I’ve been having so much fun lately with my photography. As it should be – it should never be WORK – it should be fun. And the Lomo Belair X/6-12 is part of the reason. Yeah, it’s lo-fi, it has a plastic fantastic lens, it’s auto-exposure with virtually no feedback (you never have any idea what shutter speed you’re using). But you’re shooting medium format panoramics! And for $250!! Where are you going to find a (useable) Brooks Veriwide or a Horseman 6×12 for $250? Even a 6×12 roll back for a 4×5 will set you back $400. So there’s a lot to like about it for the money.
And although the negatives themselves are, shall we say, less than razor-sharp, they do make awesome contact prints (witness my Roman panoramics and my recent Sinister Idyll series). This triptych was inspired by a vertical panorama series I saw someone else do. Theirs was a landscape, but I thought this office/apartment/retail complex in Washington DC would make a good urban subject to try it out on.
Another fun experiment with my Lomo. This time a vertical panoramic triptych. I intentionally skewed the middle panel to give what is otherwise a very static subject some visual movement and dynamism.
Last weekend I had the opportunity to take some portraits for a friend. I consider it quite the honor to have had the opportunity to take these portraits. It’s not often that you get to take pictures that really make a difference for someone, and aren’t just a vanity project. My friend, Arnel, needed some new photos for work, and for his blog. Arnel has ALS, and while not in Stephen Hawking’s condition, he is confined to a wheelchair, and has side-effects from the medication he takes. Despite it all, he keeps on working, and maintains an upbeat attitude. These two portraits are my favorites of the bunch.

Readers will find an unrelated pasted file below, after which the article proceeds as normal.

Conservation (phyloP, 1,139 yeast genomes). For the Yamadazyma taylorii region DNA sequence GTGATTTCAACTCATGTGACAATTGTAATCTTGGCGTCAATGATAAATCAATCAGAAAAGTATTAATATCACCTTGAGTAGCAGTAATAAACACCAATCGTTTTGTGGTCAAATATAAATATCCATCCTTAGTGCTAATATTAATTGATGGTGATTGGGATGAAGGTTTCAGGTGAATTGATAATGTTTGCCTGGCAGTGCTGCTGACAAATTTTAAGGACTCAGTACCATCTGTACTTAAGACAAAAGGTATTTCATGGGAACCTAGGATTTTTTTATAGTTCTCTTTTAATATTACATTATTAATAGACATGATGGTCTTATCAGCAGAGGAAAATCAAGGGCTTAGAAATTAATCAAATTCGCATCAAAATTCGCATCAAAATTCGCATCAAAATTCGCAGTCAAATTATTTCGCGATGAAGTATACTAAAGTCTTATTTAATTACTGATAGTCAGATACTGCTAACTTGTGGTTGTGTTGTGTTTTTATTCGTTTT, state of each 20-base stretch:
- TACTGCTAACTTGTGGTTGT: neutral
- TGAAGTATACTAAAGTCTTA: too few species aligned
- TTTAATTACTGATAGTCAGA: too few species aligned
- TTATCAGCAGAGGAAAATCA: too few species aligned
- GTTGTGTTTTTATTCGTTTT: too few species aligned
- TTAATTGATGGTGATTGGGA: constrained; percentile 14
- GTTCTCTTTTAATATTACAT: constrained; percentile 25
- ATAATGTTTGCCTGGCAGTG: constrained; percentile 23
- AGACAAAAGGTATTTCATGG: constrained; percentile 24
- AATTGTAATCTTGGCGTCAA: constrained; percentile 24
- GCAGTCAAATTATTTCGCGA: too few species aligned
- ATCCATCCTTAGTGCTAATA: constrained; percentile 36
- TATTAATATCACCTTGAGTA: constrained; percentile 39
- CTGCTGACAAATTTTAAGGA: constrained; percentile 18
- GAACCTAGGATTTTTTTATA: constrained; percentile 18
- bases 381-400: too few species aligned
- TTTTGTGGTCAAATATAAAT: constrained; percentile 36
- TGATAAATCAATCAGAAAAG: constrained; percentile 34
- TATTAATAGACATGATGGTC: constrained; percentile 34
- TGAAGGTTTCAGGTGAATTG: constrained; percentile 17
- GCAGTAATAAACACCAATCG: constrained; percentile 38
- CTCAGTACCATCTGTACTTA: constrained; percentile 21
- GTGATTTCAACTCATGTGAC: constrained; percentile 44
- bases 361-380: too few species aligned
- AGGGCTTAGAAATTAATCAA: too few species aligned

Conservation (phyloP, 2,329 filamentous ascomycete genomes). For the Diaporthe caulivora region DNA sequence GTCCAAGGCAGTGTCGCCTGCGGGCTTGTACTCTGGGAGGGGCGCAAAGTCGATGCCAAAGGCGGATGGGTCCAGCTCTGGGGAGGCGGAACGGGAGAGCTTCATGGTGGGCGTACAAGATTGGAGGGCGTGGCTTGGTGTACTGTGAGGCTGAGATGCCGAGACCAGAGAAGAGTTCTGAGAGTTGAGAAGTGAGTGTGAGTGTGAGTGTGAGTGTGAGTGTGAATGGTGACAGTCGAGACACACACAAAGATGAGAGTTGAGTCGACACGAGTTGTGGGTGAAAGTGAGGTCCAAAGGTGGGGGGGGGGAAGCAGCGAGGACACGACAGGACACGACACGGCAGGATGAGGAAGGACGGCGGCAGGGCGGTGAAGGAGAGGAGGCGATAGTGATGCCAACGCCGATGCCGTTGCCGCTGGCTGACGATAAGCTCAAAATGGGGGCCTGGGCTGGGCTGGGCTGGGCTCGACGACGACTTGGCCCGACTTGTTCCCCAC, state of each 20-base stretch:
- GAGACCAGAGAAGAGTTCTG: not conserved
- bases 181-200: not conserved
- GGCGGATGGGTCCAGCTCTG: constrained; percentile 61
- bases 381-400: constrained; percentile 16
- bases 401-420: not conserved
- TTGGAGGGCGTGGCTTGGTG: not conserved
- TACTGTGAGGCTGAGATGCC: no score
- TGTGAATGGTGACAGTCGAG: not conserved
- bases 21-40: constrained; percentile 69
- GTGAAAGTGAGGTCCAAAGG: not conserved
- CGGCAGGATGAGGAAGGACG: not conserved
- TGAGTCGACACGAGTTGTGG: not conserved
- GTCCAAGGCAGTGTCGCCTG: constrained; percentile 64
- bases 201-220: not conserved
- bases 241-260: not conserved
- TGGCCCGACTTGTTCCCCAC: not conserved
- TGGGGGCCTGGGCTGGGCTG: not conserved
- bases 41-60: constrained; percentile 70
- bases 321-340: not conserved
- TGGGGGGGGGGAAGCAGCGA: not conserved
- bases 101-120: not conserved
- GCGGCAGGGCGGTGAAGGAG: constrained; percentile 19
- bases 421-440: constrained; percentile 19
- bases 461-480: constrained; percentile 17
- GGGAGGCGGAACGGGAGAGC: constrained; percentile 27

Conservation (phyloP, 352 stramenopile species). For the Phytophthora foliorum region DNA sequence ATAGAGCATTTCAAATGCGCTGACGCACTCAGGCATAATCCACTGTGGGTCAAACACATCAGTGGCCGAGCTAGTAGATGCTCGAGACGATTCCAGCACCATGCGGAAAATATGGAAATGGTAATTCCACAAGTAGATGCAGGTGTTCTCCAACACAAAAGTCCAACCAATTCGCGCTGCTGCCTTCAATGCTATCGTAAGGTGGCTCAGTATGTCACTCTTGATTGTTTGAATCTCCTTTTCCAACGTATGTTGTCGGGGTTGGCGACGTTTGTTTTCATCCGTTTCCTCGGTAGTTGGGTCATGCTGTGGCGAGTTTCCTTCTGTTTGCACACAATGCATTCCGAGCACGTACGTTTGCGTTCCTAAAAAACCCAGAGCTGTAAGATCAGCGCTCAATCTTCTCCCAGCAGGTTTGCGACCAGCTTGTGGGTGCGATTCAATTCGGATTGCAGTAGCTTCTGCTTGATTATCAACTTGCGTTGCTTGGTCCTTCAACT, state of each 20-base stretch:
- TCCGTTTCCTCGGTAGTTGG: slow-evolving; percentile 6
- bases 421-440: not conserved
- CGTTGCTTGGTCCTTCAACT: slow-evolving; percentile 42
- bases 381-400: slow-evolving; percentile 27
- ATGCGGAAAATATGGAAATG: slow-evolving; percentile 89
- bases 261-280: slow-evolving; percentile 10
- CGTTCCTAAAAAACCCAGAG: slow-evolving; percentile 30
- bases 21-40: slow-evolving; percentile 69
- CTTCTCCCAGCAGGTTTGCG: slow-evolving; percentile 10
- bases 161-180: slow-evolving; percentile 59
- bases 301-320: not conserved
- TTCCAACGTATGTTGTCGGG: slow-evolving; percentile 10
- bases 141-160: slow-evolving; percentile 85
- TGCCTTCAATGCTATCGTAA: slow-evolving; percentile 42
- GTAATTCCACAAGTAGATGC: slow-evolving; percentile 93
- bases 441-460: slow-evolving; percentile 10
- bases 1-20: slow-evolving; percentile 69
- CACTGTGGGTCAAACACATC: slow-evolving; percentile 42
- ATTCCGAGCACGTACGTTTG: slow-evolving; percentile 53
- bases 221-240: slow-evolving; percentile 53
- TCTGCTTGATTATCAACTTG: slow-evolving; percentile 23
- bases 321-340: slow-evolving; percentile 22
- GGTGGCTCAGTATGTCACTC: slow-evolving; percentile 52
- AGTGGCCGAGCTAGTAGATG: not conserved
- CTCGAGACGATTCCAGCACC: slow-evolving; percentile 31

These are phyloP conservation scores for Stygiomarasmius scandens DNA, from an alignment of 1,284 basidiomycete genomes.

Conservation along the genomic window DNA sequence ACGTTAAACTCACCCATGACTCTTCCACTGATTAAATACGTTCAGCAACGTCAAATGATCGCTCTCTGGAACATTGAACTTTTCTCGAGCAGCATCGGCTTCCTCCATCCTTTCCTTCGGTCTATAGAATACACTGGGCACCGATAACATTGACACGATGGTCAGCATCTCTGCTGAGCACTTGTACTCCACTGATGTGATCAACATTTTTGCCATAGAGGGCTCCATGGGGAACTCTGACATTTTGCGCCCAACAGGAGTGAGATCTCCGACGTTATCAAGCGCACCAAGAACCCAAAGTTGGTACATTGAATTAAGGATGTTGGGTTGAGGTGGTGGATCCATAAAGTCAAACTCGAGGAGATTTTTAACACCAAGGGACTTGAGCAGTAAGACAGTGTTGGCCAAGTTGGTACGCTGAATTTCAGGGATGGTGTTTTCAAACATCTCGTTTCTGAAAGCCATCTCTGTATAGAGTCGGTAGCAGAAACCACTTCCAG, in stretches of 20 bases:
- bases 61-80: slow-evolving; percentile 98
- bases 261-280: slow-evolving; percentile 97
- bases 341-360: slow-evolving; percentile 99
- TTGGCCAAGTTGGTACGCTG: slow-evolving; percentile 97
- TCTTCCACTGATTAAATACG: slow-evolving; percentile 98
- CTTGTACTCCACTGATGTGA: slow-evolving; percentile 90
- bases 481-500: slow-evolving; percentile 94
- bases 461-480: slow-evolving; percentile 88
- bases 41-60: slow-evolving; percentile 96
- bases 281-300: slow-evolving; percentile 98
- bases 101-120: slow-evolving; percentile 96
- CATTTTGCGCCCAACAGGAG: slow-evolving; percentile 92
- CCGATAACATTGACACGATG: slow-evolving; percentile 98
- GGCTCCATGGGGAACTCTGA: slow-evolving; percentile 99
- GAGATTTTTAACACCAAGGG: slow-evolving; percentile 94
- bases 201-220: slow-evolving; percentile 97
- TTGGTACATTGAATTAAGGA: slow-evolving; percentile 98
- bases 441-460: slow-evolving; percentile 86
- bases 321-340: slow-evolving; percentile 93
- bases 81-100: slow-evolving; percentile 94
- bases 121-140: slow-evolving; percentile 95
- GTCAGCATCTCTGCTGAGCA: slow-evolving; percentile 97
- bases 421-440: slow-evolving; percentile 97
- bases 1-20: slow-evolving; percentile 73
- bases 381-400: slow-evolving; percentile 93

I particularly like the one that shows his wheelchair because it’s there, it reminds you that he’s not ordinary, but it also doesn’t pull you away from his essential dignity and presence. It presents his disability as just a small part of who he is, rather than defining him by it.
We did these last two photos for his blog – he writes about his experience as someone with a disability, and what he does to overcome it. Here he’s demonstrating how to use a head mouse – there’s a sensor that mounts to the top of his laptop screen and looks at his head, and it reads the movement of the little silver square and translates that into clicks on the screen. He can type with it, too.
We did these shots in his living room which he has set up as an office. I brought along some portable battery-powered studio lights and used them to illuminate him working because unlike the portraits, which were taken outdoors (we were extremely lucky that we had high overcast clouds providing a beautiful natural softbox effect), the work area was quite dim and lit with overhead recessed lights which would have been terribly unflattering in addition to being too dim to get good exposures.